Marc Smith, who until recently was chief sociologist in residence at Microsoft, writes a notable blog at http://www.connectedaction.net. A couple weeks ago Marc posted this award-winning paper, co-authored by Eric Gleave, Howard "Ted" Welser, and Tom Lento: “A conceptual and operational definition of 'Social Role' in Online Community”. It's a great piece of work.
One of the stated goals of the paper is to encourage future research into "the analysis of communities as role ecologies."
As my contribution to that goal, I'd like to point out another notable paper: “Network Role Analysis in the Study of Food Webs: An Application of Regular Role Coloration” published by Johnson, Borgatti, Luczkovich and Everett in 2003.
Johnson et al also state their goal clearly: "With this paper we hope to begin a dialogue between the fields [of ecosystem ecology and social network analysis], by applying advanced social role theory and methods to the study of food webs. "
I am a bit puzzled that those who would encourage future research into the analysis of communities as role ecologies do not cite the work that actual ecologists are doing in network role analysis. Perhaps if I knew more sociology or more ecology I would appreciate the reasons for this.
However it works out, it would be fitting if two different camps researching "role ecologies" were to find themselves at a loss to cross-fertilize. For as we celebrate the extended 200th birthday of Charles Darwin, author of "On the Origin of Species," let us note that one of the most practical definitions of a species is this: a population of organisms that can create offspring with their cohorts but not with anyone else. In other words, once a species comes to exist, never again will it cross-fertilize with other species. The result is Darwin's famous "Tree of Life," the one and only figure in his most famous book:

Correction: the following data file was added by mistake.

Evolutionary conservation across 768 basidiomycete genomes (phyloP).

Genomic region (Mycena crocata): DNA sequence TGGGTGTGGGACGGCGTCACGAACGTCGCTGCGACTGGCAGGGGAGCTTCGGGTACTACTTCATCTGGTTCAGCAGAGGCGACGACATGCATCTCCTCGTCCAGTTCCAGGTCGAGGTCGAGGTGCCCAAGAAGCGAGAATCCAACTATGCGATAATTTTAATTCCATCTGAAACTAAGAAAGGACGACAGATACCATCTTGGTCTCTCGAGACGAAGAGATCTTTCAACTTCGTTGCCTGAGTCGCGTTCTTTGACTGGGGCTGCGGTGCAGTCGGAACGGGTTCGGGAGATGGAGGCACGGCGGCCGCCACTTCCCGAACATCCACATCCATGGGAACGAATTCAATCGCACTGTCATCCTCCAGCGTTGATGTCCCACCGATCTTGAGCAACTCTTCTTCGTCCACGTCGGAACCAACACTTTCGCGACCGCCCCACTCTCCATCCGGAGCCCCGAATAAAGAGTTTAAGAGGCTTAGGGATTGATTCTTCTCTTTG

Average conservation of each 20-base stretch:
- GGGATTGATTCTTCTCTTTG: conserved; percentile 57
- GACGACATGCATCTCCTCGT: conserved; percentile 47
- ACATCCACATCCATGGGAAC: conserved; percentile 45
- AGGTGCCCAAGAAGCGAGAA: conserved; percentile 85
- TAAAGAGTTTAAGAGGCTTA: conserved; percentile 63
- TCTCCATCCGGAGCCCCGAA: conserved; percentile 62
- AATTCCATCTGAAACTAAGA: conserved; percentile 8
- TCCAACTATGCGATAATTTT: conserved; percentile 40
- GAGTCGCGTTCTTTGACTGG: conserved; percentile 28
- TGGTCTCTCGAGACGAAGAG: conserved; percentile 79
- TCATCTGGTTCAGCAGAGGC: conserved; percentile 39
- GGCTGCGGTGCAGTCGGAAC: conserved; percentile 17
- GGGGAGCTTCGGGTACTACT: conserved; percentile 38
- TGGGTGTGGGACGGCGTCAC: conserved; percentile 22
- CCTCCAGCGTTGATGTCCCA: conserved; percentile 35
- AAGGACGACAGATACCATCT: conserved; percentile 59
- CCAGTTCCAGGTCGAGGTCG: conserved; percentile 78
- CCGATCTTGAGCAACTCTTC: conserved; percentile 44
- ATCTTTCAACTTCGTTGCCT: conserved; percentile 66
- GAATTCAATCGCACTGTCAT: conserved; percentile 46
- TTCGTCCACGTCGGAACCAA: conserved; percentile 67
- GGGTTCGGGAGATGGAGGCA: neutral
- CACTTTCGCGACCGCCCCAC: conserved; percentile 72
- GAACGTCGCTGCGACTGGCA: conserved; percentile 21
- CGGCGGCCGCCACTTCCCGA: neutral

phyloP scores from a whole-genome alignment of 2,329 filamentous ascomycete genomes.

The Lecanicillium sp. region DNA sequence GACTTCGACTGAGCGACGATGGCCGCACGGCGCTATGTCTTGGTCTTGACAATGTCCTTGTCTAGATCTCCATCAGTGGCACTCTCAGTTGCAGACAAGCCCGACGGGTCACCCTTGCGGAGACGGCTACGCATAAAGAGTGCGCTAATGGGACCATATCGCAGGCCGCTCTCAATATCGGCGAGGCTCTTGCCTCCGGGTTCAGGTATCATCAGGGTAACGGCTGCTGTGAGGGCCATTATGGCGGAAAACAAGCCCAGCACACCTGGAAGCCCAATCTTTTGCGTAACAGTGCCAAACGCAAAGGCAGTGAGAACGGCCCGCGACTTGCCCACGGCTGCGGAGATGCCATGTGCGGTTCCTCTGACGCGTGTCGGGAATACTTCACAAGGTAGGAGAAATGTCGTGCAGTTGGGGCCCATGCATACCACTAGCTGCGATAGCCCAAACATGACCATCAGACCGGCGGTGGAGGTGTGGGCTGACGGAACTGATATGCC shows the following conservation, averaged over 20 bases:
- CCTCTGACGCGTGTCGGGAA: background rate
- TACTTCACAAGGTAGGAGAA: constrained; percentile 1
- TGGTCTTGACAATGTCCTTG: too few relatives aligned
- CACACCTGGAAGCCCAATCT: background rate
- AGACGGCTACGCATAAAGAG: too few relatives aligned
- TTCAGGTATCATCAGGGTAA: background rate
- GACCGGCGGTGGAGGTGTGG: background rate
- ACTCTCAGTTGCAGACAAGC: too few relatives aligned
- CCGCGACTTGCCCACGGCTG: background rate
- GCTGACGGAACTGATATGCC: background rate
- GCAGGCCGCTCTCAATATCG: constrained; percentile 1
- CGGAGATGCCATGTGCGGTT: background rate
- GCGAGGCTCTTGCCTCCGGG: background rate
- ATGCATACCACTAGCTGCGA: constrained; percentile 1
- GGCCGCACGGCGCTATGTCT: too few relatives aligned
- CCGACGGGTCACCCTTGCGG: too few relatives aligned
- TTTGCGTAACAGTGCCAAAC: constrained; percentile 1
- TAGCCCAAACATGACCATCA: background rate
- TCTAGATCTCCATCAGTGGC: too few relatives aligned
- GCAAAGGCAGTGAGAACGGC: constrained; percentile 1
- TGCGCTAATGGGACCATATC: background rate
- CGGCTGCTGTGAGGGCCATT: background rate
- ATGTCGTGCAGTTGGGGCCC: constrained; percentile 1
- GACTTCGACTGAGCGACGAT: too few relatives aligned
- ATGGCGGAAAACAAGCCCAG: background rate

As I learned while reading Darwin's 200th essays in the NY Times last week, the one-way branching of this tree -- the permanent disabling of cross-fertilizing -- seems to be closely related to the same genetic mechanisms that protect a species from disease. (Intrepid cross-fertilizers should compare this to Ron Burt's notes on network closure.)
A "tree" is also a very specific kind of network, described very nicely in a recent paper by Skye Bender-deMoll on SNA & human rights. For those still celebrating Darwin's birthday, Bender-deMoll's definition is deliciously ironic: "Trees are hierarchies.... Pure trees are not found very often in naturally-occurring networks, but they are frequently used in classification systems or any situation where a strict hierarchy is imposed." Purposeful classification & hierarchy... just the things that Darwin so controversially discarded from the ecological world-view when he theorized the purposelessness of natural selection.
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